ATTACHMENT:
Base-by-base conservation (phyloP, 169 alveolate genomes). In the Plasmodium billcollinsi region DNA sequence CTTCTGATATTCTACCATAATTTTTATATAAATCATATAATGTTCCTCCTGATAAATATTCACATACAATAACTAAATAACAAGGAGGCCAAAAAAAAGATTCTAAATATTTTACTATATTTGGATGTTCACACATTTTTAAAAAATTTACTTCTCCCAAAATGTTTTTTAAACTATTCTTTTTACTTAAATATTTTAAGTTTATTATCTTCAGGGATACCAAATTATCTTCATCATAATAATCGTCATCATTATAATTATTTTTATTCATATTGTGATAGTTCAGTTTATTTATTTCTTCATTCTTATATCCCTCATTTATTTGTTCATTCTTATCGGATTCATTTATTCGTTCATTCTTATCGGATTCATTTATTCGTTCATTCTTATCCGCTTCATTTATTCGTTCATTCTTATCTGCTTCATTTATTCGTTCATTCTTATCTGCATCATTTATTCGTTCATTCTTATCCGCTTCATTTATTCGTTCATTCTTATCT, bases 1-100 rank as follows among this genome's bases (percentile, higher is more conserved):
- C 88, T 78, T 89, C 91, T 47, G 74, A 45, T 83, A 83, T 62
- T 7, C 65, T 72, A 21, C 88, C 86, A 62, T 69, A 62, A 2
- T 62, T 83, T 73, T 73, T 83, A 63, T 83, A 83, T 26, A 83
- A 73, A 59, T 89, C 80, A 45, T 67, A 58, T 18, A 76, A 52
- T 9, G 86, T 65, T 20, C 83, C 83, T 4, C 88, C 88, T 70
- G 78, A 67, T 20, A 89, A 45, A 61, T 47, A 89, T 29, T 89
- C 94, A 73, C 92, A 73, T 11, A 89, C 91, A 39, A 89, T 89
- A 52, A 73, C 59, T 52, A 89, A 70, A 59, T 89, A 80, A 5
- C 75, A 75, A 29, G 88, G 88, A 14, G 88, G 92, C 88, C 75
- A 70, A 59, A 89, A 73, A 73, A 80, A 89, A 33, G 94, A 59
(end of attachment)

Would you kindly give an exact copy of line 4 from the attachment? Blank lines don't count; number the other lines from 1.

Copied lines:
- T 62, T 83, T 73, T 73, T 83, A 63, T 83, A 83, T 26, A 83